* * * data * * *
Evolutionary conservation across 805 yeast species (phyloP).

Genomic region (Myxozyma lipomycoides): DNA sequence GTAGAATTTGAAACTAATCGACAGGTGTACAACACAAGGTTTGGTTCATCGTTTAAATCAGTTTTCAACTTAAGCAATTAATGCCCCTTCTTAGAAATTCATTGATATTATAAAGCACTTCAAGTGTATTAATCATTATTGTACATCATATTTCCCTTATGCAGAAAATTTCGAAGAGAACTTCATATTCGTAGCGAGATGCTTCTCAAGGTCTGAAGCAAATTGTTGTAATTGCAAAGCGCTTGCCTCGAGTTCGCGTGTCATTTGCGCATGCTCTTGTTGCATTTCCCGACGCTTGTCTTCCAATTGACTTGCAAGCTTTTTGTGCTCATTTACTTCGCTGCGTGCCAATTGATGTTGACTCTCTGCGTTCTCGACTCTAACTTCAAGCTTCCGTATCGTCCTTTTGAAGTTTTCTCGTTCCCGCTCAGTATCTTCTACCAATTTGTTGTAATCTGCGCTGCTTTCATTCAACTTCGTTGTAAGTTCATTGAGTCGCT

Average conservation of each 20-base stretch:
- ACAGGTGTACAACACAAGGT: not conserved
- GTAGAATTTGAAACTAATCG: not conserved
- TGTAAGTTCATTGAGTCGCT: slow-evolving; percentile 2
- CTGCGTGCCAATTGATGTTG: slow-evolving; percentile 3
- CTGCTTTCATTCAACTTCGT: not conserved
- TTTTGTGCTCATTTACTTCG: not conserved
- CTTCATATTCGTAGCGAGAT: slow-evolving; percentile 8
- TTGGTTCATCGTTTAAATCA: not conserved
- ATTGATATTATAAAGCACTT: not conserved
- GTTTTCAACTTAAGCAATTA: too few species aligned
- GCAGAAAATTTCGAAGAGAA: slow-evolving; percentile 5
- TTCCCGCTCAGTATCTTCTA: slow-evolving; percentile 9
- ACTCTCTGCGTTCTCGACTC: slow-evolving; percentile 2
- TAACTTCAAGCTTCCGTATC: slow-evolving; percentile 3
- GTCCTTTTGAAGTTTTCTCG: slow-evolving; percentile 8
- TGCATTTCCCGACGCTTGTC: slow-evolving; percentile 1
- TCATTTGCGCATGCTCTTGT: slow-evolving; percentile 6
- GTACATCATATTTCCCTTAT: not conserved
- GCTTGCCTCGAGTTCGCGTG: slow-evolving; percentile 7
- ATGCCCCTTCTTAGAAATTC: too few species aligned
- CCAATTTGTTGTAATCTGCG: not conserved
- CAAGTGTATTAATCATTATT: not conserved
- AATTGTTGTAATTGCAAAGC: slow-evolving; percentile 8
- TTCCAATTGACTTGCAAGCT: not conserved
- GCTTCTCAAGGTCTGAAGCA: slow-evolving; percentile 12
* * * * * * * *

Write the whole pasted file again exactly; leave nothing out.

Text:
Evolutionary conservation across 805 yeast species (phyloP).

Genomic region (Myxozyma lipomycoides): DNA sequence GTAGAATTTGAAACTAATCGACAGGTGTACAACACAAGGTTTGGTTCATCGTTTAAATCAGTTTTCAACTTAAGCAATTAATGCCCCTTCTTAGAAATTCATTGATATTATAAAGCACTTCAAGTGTATTAATCATTATTGTACATCATATTTCCCTTATGCAGAAAATTTCGAAGAGAACTTCATATTCGTAGCGAGATGCTTCTCAAGGTCTGAAGCAAATTGTTGTAATTGCAAAGCGCTTGCCTCGAGTTCGCGTGTCATTTGCGCATGCTCTTGTTGCATTTCCCGACGCTTGTCTTCCAATTGACTTGCAAGCTTTTTGTGCTCATTTACTTCGCTGCGTGCCAATTGATGTTGACTCTCTGCGTTCTCGACTCTAACTTCAAGCTTCCGTATCGTCCTTTTGAAGTTTTCTCGTTCCCGCTCAGTATCTTCTACCAATTTGTTGTAATCTGCGCTGCTTTCATTCAACTTCGTTGTAAGTTCATTGAGTCGCT

Average conservation of each 20-base stretch:
- ACAGGTGTACAACACAAGGT: not conserved
- GTAGAATTTGAAACTAATCG: not conserved
- TGTAAGTTCATTGAGTCGCT: slow-evolving; percentile 2
- CTGCGTGCCAATTGATGTTG: slow-evolving; percentile 3
- CTGCTTTCATTCAACTTCGT: not conserved
- TTTTGTGCTCATTTACTTCG: not conserved
- CTTCATATTCGTAGCGAGAT: slow-evolving; percentile 8
- TTGGTTCATCGTTTAAATCA: not conserved
- ATTGATATTATAAAGCACTT: not conserved
- GTTTTCAACTTAAGCAATTA: too few species aligned
- GCAGAAAATTTCGAAGAGAA: slow-evolving; percentile 5
- TTCCCGCTCAGTATCTTCTA: slow-evolving; percentile 9
- ACTCTCTGCGTTCTCGACTC: slow-evolving; percentile 2
- TAACTTCAAGCTTCCGTATC: slow-evolving; percentile 3
- GTCCTTTTGAAGTTTTCTCG: slow-evolving; percentile 8
- TGCATTTCCCGACGCTTGTC: slow-evolving; percentile 1
- TCATTTGCGCATGCTCTTGT: slow-evolving; percentile 6
- GTACATCATATTTCCCTTAT: not conserved
- GCTTGCCTCGAGTTCGCGTG: slow-evolving; percentile 7
- ATGCCCCTTCTTAGAAATTC: too few species aligned
- CCAATTTGTTGTAATCTGCG: not conserved
- CAAGTGTATTAATCATTATT: not conserved
- AATTGTTGTAATTGCAAAGC: slow-evolving; percentile 8
- TTCCAATTGACTTGCAAGCT: not conserved
- GCTTCTCAAGGTCTGAAGCA: slow-evolving; percentile 12